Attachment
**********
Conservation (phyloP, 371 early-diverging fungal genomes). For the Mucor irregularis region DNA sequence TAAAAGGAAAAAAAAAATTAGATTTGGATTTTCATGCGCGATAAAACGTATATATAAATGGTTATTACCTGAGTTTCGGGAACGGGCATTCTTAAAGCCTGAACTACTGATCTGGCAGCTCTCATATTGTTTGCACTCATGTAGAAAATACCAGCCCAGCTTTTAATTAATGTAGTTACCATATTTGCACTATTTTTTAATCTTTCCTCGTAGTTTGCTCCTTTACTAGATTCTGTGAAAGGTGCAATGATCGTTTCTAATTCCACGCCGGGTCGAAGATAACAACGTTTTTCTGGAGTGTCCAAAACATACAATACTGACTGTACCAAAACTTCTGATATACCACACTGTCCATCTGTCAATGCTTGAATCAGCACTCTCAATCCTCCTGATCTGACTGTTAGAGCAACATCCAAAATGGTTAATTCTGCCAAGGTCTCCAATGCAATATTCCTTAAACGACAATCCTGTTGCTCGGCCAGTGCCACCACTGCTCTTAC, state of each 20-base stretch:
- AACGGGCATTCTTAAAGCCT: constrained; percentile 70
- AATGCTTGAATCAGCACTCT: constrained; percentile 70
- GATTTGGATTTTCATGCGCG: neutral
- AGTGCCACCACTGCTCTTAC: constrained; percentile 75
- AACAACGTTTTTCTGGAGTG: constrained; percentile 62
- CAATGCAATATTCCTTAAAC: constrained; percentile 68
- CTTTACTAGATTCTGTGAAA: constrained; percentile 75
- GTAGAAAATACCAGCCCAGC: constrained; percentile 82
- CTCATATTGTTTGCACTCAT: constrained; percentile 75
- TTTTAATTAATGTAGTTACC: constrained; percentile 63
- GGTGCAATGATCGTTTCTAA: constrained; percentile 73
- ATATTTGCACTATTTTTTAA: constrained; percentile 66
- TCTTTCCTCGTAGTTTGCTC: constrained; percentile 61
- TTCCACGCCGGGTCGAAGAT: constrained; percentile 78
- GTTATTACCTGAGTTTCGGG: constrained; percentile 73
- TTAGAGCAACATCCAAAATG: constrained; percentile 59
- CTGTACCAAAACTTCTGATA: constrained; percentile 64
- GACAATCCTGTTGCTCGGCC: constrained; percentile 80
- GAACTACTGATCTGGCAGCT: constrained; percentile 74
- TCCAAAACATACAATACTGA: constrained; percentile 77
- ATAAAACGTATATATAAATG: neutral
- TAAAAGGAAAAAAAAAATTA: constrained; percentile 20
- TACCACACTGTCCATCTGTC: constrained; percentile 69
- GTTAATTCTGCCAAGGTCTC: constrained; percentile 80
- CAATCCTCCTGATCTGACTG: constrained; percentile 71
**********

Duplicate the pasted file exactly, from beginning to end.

Conservation (phyloP, 371 early-diverging fungal genomes). For the Mucor irregularis region DNA sequence TAAAAGGAAAAAAAAAATTAGATTTGGATTTTCATGCGCGATAAAACGTATATATAAATGGTTATTACCTGAGTTTCGGGAACGGGCATTCTTAAAGCCTGAACTACTGATCTGGCAGCTCTCATATTGTTTGCACTCATGTAGAAAATACCAGCCCAGCTTTTAATTAATGTAGTTACCATATTTGCACTATTTTTTAATCTTTCCTCGTAGTTTGCTCCTTTACTAGATTCTGTGAAAGGTGCAATGATCGTTTCTAATTCCACGCCGGGTCGAAGATAACAACGTTTTTCTGGAGTGTCCAAAACATACAATACTGACTGTACCAAAACTTCTGATATACCACACTGTCCATCTGTCAATGCTTGAATCAGCACTCTCAATCCTCCTGATCTGACTGTTAGAGCAACATCCAAAATGGTTAATTCTGCCAAGGTCTCCAATGCAATATTCCTTAAACGACAATCCTGTTGCTCGGCCAGTGCCACCACTGCTCTTAC, state of each 20-base stretch:
- AACGGGCATTCTTAAAGCCT: constrained; percentile 70
- AATGCTTGAATCAGCACTCT: constrained; percentile 70
- GATTTGGATTTTCATGCGCG: neutral
- AGTGCCACCACTGCTCTTAC: constrained; percentile 75
- AACAACGTTTTTCTGGAGTG: constrained; percentile 62
- CAATGCAATATTCCTTAAAC: constrained; percentile 68
- CTTTACTAGATTCTGTGAAA: constrained; percentile 75
- GTAGAAAATACCAGCCCAGC: constrained; percentile 82
- CTCATATTGTTTGCACTCAT: constrained; percentile 75
- TTTTAATTAATGTAGTTACC: constrained; percentile 63
- GGTGCAATGATCGTTTCTAA: constrained; percentile 73
- ATATTTGCACTATTTTTTAA: constrained; percentile 66
- TCTTTCCTCGTAGTTTGCTC: constrained; percentile 61
- TTCCACGCCGGGTCGAAGAT: constrained; percentile 78
- GTTATTACCTGAGTTTCGGG: constrained; percentile 73
- TTAGAGCAACATCCAAAATG: constrained; percentile 59
- CTGTACCAAAACTTCTGATA: constrained; percentile 64
- GACAATCCTGTTGCTCGGCC: constrained; percentile 80
- GAACTACTGATCTGGCAGCT: constrained; percentile 74
- TCCAAAACATACAATACTGA: constrained; percentile 77
- ATAAAACGTATATATAAATG: neutral
- TAAAAGGAAAAAAAAAATTA: constrained; percentile 20
- TACCACACTGTCCATCTGTC: constrained; percentile 69
- GTTAATTCTGCCAAGGTCTC: constrained; percentile 80
- CAATCCTCCTGATCTGACTG: constrained; percentile 71